Growing With ISP Spring ’17

Printable PDF (1.0M)

There’s a number of greenhouses that have already been planted, with some getting close to picking the first tomatoes of the season.  As Steve Bogash’s wife, Roberta says, there are only two seasons of the year… “tomato season, and waiting for tomato season.”  With that in mind we are getting very close to TOMATO SEASON!

Despite the obvious fact that we’re beginning to prepare our taste buds for that first “fresh picked” tomato, we want to add a couple articles for row crops in this issue.  We offer a very strong program for both produce and field crops, and we continually explore how to make them better.  Obviously, income potential per acre is not nearly as great with row crops and grain compared to produce, so input costs must be watched fairly closely.  Even so, ISP offers several products that have been proven to provide a significant positive impact upon several key components of field production.

Greenhouse tomatoes getting very close to the first picking! Tomato season is getting close! Can taste them already!

As with all crops, yield potential is determined by soil composition and the interactions of a soil’s characteristics.  Too often, growers tend to concentrate primarily upon the chemical component of the soil (fertilizer), paying insufficient attention the physical and biological properties.  Yet it’s often these physical/biological issues that create yield robbing situations such as leaching of fertilizers, excessive disease or insect pressure, compaction, excessive erosion, and a wide range of environmental stress such as pooling of water or poor water retention.

At ISP we engage all aspects of soil fertility. We certainly look at current nutrient levels, with recommendations to ensure that there is adequate nutrient to support yield goals. Depending upon individual water quality, we may also make recommendations adjusting water chemistry. We also observe water drainage and/or “hot spots” in a ­field, and if necessary make recommendations for specific tillage operations such as deep-ripping of a fi­eld. At the same time we are actively working toward improving the soils biological makeup, using an array of biostimulants such as MetaboliK HV-1; humic acids such as PhytoGro Xtra, or combinations of humic/fulvic acids and bio brews, with several examples being Pow’r Pak, ReStore 3G and MetaboliK Seed Boost. (In the previous Winter Issue, we discussed the many benefi­ts of an active and proper biological profi­le.)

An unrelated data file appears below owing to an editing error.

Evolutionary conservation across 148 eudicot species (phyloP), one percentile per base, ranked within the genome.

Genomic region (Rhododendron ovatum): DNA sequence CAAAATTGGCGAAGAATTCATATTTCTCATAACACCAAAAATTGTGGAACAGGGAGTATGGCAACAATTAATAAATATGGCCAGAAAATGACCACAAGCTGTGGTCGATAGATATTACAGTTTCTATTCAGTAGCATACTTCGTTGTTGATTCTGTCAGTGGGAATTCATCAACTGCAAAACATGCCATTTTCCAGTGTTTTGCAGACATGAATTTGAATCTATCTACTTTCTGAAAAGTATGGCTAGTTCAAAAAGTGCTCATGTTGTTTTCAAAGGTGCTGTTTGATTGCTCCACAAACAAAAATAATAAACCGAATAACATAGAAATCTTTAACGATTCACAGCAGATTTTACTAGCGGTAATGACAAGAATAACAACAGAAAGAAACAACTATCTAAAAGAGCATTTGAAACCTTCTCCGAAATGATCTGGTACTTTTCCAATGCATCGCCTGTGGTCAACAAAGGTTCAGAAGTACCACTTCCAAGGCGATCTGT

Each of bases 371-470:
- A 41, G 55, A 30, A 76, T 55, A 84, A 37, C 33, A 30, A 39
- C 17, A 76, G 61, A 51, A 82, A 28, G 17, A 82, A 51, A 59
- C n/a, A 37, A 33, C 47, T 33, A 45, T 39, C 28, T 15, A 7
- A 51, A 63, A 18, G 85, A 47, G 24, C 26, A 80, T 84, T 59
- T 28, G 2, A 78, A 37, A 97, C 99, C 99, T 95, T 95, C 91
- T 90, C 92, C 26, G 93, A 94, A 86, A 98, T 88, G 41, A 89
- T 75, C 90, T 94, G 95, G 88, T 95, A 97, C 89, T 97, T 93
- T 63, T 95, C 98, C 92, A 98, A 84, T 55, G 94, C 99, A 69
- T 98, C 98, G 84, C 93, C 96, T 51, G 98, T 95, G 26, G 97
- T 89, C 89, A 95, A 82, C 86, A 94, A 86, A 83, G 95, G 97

It’s been regarding to observe high CEC soils in South Dakota and how they’ve changed in soil structure across several years of using these biological stimulants.  In low CEC and OM soils it’s been equally rewarding to see OM increase, with a steady increase in productive potential.  While none of these products are “magic bullets”, they do play an important role in soil management, and have provided solutions to a wide range of soil problems.

It’s also been interesting to observe the “marketplace” across the last four decades.  When we began working with these materials in the late 1970’s, we were pretty much alone.  Today, humic acids, bio-brews, and stimulants, they are almost as common as traditional fertilizers.  Every company or fertilizer outlet offers at least several choices.  In recent months there has been a number of articles in trade publications (Greenhouse Grower, Growing Produce News) discussing these types of products, and the benefits that they offer.  While certainly beneficial for produce crops, keep in mind that most all plants grow in the soil.  Improving a soil’s productive potential makes sense whether you grow corn, tomatoes, or any other crop.